Evidence that natural selection maintains genetic variation for sleep in Drosophila melanogaster.

Svetec N, Zhao L, Saelao P, Chiu JC, Begun DJ - BMC Evol. Biol. (2015)

Variation in the direction of the expression difference. The figure shows the number of genes significantly overexpressed in PC vs. RI (blue) and RI vs. PC (red) for each timepoint.
© Copyright Policy - open-access
Related In: Results  -  Collection

License 1 - License 2
Show All Figures
getmorefigures.php?uid=PMC4374177&req=5

Fig6: Variation in the direction of the expression difference. The figure shows the number of genes significantly overexpressed in PC vs. RI (blue) and RI vs. PC (red) for each timepoint.
Mentions: At ZT01 there is no obvious pattern of greater transcript abundance being more common in one population or the other (Figure 6), though the magnitude of expression difference between populations is greater for genes expressed at a higher level in RI compared to genes expressed at a higher level in PC (average fold change for RI = 2.47; for PC = 1.42; MW test: p < 0.0001). The remaining timepoints, all of which are nighttime, show a different pattern (Figure 6), with a greater proportion of differentially expressed genes showing higher mRNA abundance in RI than in PC. Thus, it appears that population differences in transcriptional activity show some degree of correlation with population differences in nighttime activity. This is consistent with previous gene expression analyses showing that transcription levels in Drosophila heads are higher in awake vs. sleeping individuals [27].Figure 6

Bottom Line: We also found evidence for geographic variation for sunrise anticipation.Furthermore, the present study suggests that natural selection plays a major role in generating transcriptomic variation associated with circadian behaviors.Finally, we identified genomic variants plausibly causally associated with the observed behavioral and transcriptomic variation.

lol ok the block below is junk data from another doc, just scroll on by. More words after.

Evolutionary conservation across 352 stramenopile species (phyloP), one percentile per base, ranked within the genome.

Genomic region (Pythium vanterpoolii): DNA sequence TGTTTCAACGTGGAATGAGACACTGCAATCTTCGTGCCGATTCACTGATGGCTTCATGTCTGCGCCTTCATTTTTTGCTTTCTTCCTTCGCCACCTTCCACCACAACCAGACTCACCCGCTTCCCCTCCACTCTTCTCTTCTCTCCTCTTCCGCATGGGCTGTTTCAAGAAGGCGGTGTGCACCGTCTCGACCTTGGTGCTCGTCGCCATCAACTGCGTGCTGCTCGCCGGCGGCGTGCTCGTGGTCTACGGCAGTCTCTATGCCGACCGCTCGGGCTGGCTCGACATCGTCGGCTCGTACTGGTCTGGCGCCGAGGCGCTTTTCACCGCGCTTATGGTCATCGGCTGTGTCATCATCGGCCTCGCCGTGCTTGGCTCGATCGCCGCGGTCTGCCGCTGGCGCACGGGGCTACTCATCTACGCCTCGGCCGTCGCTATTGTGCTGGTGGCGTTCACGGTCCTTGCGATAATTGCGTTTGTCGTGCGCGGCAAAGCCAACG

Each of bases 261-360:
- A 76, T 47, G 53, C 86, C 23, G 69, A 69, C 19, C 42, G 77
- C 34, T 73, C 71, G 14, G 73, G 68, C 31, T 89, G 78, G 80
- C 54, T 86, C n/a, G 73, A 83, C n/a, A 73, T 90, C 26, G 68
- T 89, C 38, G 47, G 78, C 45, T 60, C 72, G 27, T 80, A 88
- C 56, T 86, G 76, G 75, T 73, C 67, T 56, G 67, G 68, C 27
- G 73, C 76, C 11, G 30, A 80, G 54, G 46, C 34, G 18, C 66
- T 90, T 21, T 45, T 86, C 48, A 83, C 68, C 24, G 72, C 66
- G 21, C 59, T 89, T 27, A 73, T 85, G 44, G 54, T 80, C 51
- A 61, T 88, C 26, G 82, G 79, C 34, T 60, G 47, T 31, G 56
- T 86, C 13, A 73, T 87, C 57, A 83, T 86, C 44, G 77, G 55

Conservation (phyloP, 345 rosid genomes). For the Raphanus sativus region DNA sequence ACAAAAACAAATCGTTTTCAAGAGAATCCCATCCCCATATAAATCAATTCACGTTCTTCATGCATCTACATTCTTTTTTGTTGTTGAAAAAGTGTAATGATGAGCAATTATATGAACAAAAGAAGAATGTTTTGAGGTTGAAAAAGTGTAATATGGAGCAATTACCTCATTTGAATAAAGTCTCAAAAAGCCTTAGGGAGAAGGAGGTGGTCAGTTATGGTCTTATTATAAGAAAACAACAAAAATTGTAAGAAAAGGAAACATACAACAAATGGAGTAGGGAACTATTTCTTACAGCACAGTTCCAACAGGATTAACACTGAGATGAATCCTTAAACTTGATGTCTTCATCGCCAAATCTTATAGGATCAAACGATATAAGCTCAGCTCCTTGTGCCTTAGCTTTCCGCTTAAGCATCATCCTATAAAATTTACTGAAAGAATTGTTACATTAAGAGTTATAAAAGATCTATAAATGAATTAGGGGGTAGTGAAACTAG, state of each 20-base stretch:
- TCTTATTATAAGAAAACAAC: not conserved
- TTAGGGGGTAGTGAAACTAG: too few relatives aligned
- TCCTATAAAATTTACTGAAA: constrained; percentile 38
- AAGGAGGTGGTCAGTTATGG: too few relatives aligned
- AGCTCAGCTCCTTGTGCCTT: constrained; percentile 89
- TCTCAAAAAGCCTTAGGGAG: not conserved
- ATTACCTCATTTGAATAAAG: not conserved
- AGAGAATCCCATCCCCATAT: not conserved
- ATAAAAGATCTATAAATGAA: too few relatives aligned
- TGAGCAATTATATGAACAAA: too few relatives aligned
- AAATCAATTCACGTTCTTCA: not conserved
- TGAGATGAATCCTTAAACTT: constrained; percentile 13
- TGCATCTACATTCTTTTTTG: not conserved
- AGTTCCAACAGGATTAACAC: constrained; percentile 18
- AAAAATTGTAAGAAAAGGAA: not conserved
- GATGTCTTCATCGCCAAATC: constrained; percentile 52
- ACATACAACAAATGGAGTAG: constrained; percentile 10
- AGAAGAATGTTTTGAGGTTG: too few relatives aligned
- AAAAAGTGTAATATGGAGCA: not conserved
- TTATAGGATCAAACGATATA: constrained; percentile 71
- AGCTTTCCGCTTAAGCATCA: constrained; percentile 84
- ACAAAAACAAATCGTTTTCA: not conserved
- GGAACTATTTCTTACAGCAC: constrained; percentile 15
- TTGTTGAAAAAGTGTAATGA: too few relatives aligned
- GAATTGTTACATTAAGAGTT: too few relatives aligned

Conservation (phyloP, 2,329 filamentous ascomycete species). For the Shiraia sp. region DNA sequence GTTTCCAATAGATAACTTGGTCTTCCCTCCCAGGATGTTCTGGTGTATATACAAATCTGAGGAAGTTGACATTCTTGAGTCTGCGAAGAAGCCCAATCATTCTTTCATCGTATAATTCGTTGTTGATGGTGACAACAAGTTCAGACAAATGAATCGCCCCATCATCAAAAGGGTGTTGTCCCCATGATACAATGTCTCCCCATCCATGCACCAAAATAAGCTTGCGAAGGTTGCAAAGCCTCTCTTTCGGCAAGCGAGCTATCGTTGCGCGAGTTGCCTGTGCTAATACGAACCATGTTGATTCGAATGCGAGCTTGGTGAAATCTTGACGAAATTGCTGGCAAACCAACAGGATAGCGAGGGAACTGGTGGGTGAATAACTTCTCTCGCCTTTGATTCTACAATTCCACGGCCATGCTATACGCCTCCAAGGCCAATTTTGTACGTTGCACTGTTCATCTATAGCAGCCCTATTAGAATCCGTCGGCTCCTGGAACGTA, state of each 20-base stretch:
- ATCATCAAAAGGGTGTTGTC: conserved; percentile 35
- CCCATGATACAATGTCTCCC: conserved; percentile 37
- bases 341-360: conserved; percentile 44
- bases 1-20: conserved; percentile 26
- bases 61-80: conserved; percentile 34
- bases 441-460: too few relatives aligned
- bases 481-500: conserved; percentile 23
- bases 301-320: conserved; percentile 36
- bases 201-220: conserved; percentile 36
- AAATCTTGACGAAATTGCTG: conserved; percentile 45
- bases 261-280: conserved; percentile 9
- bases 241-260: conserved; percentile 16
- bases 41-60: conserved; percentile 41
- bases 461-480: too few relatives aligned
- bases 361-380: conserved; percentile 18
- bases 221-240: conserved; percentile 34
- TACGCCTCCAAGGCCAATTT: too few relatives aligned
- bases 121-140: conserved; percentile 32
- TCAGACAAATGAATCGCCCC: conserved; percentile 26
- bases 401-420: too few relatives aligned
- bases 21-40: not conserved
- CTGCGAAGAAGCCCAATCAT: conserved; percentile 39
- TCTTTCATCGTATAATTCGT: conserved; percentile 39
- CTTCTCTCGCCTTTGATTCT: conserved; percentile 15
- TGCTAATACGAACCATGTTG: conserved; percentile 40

View Article: PubMed Central - PubMed

Affiliation: Department of Evolution and Ecology, University of California, 3352 Storer Hall, One Shields Ave., Davis, CA, 95618, USA. nhsvetec@ucdavis.edu.

ABSTRACT

Background: Drosophila melanogaster often shows correlations between latitude and phenotypic or genetic variation on different continents, which suggests local adaptation with respect to a heterogeneous environment. Previous phenotypic analyses of latitudinal clines have investigated mainly physiological, morphological, or life-history traits. Here, we studied latitudinal variation in sleep in D. melanogaster populations from North and Central America. In parallel, we used RNA-seq to identify interpopulation gene expression differences.

Results: We found that in D. melanogaster the average nighttime sleep bout duration exhibits a latitudinal cline such that sleep bouts of equatorial populations are roughly twice as long as those of temperate populations. Interestingly, this pattern of latitudinal variation is not observed for any daytime measure of activity or sleep. We also found evidence for geographic variation for sunrise anticipation. Our RNA-seq experiment carried out on heads from a low and high latitude population identified a large number of gene expression differences, most of which were time dependent. Differentially expressed genes were enriched in circadian regulated genes and enriched in genes potentially under spatially varying selection.

Conclusion: Our results are consistent with a mechanistic and selective decoupling of nighttime and daytime activity. Furthermore, the present study suggests that natural selection plays a major role in generating transcriptomic variation associated with circadian behaviors. Finally, we identified genomic variants plausibly causally associated with the observed behavioral and transcriptomic variation.

Show MeSH